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Medline ® Abstract for Reference 93

of 'Dosing of anticancer agents in adults'

93
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Erlotinib 'dosing-to-rash': a phase II intrapatient dose escalation and pharmacologic study of erlotinib in previously treated advanced non-small cell lung cancer.
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Mita AC, Papadopoulos K, de Jonge MJ, Schwartz G, Verweij J, Mita MM, Ricart A, Chu QS, Tolcher AW, Wood L, McCarthy S, Hamilton M, Iwata K, Wacker B, Witt K, Rowinsky EK
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Br J Cancer. 2011 Sep;105(7):938-44. Epub 2011 Aug 30.
 
BACKGROUND: To evaluate the anticancer activity of erlotinib in patients with previously treated, advanced non-small cell lung cancer (NSCLC) whose dose is increased to that associated with a maximal level of tolerable skin toxicity (i.e., target rash (TR)); to characterise the pharmacokinetics (PK) and pharmacodynamics (PD) of higher doses of erlotinib.
METHODS: Patients initially received erlotinib 150 mg per day. The dose was successively increased in each patient to that associated with a TR. Anticancer activity was evaluated. Plasma, skin, and hair were sampled for PK and PD studies.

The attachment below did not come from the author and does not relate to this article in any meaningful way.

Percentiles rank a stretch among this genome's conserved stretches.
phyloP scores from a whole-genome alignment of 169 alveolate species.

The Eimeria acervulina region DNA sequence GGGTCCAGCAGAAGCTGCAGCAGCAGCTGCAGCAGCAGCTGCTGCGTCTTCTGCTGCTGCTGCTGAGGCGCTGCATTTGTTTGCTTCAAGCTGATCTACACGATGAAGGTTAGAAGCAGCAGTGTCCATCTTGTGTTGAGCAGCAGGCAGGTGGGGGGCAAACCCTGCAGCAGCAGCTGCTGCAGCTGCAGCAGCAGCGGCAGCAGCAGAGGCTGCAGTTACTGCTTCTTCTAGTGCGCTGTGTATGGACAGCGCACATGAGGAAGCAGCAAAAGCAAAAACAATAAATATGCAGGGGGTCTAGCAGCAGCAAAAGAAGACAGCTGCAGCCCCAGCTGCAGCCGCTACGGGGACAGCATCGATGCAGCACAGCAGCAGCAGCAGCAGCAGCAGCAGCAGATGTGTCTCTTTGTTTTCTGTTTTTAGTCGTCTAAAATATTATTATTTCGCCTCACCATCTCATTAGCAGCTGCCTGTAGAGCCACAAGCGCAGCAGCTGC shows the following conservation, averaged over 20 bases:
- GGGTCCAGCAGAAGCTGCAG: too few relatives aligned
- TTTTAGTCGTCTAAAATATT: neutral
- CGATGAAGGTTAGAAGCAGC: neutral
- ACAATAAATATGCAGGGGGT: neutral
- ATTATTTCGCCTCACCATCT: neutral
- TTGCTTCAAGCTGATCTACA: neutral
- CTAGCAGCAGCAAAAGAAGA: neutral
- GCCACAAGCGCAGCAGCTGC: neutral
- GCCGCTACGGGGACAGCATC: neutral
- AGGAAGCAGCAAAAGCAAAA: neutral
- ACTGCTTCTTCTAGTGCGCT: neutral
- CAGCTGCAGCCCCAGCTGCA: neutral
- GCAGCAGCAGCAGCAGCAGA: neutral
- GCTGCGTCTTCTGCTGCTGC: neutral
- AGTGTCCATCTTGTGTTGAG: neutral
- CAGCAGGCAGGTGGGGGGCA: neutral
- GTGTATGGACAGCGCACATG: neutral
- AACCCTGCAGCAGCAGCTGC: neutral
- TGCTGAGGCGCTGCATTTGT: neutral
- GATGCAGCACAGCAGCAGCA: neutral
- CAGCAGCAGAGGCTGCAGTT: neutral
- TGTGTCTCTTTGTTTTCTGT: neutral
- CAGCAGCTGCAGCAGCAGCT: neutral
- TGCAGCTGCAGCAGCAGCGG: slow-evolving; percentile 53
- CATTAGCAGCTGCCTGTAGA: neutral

RESULTS: Erlotinib dose escalation to 200-475 mg per day was feasible in 38 (90%) of 42 patients. Twenty-four (57%) patients developed a TR, but 19 (79%) did so at 150 mg per day. Five (12%) patients, all of whom developed aTR, had a partial response. Median progression-free survival (PFS) was 2.3 months (95% CI: 1.61, 4.14); median PFS was 3.5 months and 1.9 months, respectively, for patients who did and did not experience a TR (hazard ratio, 0.51; P=0.051). Neither rash severity nor response correlated with erlotinib exposure.
CONCLUSION: Intrapatient dose escalation of erlotinib does not appreciably increase the propensity to experience a maximal level of tolerable skin toxicity, or appear to increase the anticancer activity of erlotinib in NSCLC.
AD
Institute for Drug Development, Cancer Therapy and Research Center, University of Texas Health Science Center, 4th Floor, 7979 Wurzbach Road, Zeller Building, San Antonio, TX 78229, USA. Alain.Mita@gmail.com
PMID